The issue of climate and the ecological impact of corporate activities has been making waves in the worlds of politics and business for some time, and continues to creep up the agenda as its importance rises.
The increasing recognition and awareness of the effect of human activity upon the climate has encouraged businesses in the built environment industry to take a step back to reflect upon their own impact, and make attempts to address the problem and reduce the effect of construction upon the world.
One way that it is doing this is through greener construction.
What is “greener construction”?
Greener construction refers to a process of building that takes environmental impact into consideration throughout the design, construction and operation processes that are involved in a specific project.
This is done through more efficient construction methods, utilising more natural and eco-friendly materials and ensuring that the design of the building is maximising the potential of the natural environment surrounding it – i.e. making use of solar energy, tree canopies for cooling and utilising natural flood defences.
Why do your C-suite leaders need to be in the know?
The rise of green construction practices has been relatively slow thus far; however, this is set to change in the near future. The World Green Building Trend 2018 Report, involving 2,000 built environment professionals from 86 countries, revealed that half of the experts in the sector believe that most construction projects could be ‘green’ in as little as three years.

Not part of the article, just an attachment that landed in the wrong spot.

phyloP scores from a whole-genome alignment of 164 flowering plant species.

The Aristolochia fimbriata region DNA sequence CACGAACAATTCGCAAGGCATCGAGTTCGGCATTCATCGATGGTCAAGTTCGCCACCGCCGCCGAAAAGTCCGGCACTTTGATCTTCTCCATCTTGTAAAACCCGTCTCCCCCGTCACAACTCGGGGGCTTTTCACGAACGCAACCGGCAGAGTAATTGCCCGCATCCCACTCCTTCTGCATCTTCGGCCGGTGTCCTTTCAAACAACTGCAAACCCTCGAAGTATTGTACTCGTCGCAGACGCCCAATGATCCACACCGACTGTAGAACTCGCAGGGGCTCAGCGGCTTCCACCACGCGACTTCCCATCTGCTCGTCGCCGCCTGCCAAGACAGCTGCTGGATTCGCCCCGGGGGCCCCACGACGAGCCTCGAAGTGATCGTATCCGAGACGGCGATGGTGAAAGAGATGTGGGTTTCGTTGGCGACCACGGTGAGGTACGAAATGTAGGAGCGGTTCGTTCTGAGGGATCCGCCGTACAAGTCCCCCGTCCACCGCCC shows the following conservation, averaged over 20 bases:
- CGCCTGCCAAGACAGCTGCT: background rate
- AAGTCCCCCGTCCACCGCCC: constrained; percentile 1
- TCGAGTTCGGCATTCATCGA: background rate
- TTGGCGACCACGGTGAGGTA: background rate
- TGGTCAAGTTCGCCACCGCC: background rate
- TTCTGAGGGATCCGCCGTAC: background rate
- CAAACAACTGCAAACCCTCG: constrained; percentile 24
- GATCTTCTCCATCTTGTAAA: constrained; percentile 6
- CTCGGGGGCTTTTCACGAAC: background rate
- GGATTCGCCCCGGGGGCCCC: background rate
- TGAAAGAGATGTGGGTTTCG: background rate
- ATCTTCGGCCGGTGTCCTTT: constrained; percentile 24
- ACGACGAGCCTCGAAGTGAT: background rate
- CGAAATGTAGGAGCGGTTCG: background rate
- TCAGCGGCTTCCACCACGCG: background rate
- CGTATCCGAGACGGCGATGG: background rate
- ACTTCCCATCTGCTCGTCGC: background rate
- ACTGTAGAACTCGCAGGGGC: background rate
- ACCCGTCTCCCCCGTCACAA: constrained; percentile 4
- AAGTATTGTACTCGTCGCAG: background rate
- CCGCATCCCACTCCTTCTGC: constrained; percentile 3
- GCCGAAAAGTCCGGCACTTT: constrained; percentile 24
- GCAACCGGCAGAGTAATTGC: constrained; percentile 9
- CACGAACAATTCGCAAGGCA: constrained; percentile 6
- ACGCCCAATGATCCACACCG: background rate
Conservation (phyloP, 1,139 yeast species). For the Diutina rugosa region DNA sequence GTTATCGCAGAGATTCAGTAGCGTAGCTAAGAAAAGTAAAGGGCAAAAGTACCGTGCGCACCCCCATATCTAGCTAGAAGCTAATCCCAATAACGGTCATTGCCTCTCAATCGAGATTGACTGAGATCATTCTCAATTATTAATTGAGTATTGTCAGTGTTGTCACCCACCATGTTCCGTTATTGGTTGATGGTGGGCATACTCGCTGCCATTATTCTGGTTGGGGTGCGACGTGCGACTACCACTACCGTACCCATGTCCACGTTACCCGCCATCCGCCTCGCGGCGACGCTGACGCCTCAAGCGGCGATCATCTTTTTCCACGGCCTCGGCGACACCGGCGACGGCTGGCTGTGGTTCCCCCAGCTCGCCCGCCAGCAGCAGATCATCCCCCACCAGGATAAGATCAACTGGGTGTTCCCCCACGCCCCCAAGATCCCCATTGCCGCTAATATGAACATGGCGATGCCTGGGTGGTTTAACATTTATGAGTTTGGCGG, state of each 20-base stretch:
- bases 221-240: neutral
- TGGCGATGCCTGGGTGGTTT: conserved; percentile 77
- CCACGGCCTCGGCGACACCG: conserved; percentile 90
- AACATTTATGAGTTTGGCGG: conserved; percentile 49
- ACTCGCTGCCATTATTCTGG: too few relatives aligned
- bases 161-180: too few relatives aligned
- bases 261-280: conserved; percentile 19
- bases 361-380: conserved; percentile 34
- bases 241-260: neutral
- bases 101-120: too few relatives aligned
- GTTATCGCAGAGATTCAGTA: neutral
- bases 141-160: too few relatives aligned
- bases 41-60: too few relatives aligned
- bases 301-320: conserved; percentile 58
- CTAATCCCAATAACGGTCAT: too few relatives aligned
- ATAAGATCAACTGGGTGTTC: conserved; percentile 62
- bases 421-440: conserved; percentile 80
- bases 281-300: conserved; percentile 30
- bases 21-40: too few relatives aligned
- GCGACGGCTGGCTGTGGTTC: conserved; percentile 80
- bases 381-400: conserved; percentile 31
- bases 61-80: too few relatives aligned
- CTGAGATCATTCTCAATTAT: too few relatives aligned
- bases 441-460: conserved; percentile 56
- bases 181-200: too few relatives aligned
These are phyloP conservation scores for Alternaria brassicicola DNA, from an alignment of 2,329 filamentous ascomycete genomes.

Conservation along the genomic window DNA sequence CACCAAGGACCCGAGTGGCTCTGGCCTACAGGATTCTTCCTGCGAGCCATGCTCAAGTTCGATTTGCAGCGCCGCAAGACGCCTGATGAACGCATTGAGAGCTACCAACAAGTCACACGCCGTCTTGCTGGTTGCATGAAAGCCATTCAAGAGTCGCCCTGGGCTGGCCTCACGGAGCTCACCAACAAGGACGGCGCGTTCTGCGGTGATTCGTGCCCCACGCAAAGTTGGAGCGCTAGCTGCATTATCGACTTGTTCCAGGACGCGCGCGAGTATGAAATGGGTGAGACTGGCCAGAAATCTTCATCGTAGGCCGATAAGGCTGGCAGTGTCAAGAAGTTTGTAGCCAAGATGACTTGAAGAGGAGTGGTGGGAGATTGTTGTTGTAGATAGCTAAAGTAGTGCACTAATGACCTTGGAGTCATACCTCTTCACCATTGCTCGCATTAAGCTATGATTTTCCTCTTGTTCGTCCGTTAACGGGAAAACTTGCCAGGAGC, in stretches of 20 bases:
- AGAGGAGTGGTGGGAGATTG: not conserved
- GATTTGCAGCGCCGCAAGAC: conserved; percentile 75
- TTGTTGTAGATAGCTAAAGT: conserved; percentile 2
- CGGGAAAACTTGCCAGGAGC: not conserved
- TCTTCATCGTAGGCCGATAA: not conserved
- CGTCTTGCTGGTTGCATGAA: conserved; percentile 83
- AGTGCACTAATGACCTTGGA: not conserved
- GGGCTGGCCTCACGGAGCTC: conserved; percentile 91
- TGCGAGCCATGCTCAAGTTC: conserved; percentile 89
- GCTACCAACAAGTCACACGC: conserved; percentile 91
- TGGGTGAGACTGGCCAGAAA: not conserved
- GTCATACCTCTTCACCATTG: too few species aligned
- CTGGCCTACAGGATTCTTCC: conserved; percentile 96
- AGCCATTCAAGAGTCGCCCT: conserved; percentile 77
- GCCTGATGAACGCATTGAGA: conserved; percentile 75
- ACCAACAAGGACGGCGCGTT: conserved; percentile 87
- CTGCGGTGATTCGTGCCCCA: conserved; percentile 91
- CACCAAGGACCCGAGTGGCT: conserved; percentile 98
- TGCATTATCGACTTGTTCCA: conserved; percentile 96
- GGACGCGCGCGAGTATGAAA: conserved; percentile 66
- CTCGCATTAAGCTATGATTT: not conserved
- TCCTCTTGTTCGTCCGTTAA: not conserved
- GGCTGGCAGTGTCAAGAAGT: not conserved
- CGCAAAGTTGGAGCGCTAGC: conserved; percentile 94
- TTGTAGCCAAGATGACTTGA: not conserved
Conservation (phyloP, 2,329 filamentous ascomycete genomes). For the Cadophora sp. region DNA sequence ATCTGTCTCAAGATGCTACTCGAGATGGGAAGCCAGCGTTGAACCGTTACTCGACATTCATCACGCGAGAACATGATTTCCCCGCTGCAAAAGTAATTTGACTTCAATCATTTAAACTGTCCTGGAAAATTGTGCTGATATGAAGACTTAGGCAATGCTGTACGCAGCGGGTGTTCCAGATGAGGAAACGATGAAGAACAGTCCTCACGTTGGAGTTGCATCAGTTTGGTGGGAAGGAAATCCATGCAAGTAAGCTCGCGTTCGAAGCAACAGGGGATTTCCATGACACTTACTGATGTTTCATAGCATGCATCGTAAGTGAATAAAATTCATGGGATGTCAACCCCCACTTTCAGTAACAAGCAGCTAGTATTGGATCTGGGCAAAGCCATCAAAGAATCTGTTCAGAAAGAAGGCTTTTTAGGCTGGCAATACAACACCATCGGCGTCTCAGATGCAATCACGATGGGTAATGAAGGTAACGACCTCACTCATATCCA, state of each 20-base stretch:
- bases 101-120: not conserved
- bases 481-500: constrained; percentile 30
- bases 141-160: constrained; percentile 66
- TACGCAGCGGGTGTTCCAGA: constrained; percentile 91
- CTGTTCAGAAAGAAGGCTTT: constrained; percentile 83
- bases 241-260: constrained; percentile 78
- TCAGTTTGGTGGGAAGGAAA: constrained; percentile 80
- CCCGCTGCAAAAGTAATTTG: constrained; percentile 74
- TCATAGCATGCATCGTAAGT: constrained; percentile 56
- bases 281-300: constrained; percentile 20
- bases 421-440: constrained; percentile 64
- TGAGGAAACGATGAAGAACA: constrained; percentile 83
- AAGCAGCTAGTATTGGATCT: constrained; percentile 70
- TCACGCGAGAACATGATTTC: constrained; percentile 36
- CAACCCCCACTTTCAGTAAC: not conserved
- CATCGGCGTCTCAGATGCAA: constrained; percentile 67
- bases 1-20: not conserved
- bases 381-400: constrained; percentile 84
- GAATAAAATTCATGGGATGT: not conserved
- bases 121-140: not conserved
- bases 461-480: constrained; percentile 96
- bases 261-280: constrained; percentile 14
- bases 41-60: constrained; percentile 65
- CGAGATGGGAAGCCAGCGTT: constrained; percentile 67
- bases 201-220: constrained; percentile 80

There are several reasons for this, but the ones that your C-suite leaders should be aware of include evolving client demands, legislative changes and social responsibility.
Evolving client demands
The demands of the modern client are very different from what they were 10, 20 or 30 years ago. As anyone in the built environment sector knows, your client’s expectations can shift rapidly in reaction to changes in the cultural and political environment of the times.
Our current political and cultural environment is very much focused on the environmental impact of human actions, and thus, this has had an effect on client demands.
The emerging trend is for construction to be as efficient and environmentally sound as possible, and it’s essential for your C-suite leaders to react to this demand swiftly to remain competitive and to keep your built environment business leading from the front.
Without C-suite leaders that understand the eco-centric demands of the modern client, it is possible for your business to lag behind and lose its competitive edge.
As political leaders react to the demand for action against the climate crisis, more and more environmental legislative changes are being put into action.
It is vital that your C-suite leaders stay up-to-date with these changes to ensure that your business is not only operating legally, but also so that it can anticipate further change on the horizon, and strategically plan ahead so as not to falter in the face of stricter construction legislation, which could ultimately cost your business time and money.